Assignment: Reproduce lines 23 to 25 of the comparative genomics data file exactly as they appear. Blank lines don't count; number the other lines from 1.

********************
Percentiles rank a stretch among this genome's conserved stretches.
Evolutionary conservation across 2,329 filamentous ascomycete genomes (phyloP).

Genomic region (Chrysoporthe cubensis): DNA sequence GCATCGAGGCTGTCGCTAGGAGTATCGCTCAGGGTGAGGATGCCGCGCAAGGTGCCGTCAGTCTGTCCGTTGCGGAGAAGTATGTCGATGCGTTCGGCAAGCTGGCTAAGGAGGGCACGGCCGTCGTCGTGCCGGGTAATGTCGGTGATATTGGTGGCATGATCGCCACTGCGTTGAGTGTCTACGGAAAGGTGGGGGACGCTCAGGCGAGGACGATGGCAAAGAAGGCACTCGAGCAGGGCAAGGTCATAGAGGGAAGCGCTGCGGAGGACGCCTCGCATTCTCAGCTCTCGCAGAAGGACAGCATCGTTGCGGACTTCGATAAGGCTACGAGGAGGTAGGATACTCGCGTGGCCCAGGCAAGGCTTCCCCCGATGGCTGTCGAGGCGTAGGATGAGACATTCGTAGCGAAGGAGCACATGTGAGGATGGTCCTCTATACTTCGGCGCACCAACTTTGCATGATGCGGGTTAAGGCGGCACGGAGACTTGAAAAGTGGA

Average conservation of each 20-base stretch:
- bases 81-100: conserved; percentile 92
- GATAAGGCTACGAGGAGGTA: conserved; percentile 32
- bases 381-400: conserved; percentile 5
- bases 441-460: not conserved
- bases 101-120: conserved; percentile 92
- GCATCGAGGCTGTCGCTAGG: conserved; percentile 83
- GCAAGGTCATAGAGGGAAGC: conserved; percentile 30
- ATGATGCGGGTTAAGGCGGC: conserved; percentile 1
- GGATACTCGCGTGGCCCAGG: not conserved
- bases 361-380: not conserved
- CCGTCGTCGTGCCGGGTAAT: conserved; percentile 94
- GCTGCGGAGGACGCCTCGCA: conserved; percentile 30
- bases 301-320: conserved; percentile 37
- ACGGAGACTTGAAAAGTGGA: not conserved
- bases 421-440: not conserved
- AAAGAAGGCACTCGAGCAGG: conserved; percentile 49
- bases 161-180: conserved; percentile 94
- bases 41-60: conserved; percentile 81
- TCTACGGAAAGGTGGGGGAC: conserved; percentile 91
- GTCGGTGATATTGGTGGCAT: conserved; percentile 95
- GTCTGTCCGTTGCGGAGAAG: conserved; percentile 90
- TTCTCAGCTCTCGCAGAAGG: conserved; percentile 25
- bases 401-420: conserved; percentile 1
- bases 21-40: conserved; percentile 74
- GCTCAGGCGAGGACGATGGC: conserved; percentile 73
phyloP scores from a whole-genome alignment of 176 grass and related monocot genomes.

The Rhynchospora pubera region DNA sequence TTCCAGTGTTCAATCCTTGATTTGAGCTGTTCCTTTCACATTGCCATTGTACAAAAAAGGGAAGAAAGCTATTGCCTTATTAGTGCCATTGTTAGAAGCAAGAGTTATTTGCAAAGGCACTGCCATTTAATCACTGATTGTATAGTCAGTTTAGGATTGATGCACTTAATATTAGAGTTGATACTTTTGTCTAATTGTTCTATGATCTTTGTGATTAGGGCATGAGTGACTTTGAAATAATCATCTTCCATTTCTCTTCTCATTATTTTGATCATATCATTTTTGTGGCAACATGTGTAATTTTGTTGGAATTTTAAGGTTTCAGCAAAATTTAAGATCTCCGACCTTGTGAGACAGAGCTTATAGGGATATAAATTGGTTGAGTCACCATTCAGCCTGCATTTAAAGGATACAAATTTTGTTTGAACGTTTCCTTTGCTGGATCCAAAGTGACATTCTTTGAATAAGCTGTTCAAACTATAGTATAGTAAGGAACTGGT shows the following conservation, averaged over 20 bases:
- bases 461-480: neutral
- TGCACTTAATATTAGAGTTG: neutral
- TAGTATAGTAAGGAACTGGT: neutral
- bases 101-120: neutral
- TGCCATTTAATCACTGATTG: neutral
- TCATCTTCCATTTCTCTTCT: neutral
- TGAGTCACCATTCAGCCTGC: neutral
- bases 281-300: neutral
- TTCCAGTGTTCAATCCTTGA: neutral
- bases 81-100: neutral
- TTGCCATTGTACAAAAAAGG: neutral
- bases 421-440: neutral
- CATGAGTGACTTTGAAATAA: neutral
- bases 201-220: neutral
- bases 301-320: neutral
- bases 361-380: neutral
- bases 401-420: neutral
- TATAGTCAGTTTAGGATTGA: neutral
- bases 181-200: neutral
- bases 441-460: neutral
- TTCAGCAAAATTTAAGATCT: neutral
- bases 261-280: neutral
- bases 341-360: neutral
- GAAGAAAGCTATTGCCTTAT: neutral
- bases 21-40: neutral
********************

- TCTACGGAAAGGTGGGGGAC: conserved; percentile 91
- GTCGGTGATATTGGTGGCAT: conserved; percentile 95
- GTCTGTCCGTTGCGGAGAAG: conserved; percentile 90